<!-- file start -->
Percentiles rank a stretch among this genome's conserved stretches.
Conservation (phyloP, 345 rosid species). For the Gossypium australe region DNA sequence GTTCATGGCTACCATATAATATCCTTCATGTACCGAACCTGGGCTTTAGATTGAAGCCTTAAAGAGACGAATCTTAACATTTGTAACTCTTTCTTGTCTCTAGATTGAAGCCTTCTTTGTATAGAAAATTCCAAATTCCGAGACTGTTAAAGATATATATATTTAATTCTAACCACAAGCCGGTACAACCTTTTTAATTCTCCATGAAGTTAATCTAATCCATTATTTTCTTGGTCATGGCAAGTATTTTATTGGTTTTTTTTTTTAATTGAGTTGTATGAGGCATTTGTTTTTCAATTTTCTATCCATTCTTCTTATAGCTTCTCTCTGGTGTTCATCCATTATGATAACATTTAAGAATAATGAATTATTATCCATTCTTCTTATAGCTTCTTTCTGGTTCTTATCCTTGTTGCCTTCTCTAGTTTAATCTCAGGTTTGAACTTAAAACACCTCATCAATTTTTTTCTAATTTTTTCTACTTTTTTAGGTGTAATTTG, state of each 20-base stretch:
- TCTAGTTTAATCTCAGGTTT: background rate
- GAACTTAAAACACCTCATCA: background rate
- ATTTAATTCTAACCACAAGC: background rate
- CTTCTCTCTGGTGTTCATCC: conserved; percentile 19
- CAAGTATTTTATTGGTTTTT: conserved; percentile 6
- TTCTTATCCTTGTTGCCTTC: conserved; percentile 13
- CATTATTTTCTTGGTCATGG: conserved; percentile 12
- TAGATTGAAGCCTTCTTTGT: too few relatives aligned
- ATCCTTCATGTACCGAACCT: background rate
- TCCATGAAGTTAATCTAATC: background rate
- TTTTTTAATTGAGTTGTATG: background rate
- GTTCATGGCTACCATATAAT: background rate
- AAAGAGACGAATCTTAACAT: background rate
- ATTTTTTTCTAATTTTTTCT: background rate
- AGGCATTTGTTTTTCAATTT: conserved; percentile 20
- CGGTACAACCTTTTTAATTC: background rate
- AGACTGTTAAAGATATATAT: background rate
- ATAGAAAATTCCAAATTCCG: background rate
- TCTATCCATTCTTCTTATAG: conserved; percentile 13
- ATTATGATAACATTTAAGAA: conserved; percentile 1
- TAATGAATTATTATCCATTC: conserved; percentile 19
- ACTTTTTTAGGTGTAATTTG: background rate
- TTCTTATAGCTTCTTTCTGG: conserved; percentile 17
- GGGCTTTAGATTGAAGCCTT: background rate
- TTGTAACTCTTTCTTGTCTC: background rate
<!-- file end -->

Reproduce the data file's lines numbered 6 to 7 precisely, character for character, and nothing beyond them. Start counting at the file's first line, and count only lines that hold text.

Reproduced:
- CTTCTCTCTGGTGTTCATCC: conserved; percentile 19
- CAAGTATTTTATTGGTTTTT: conserved; percentile 6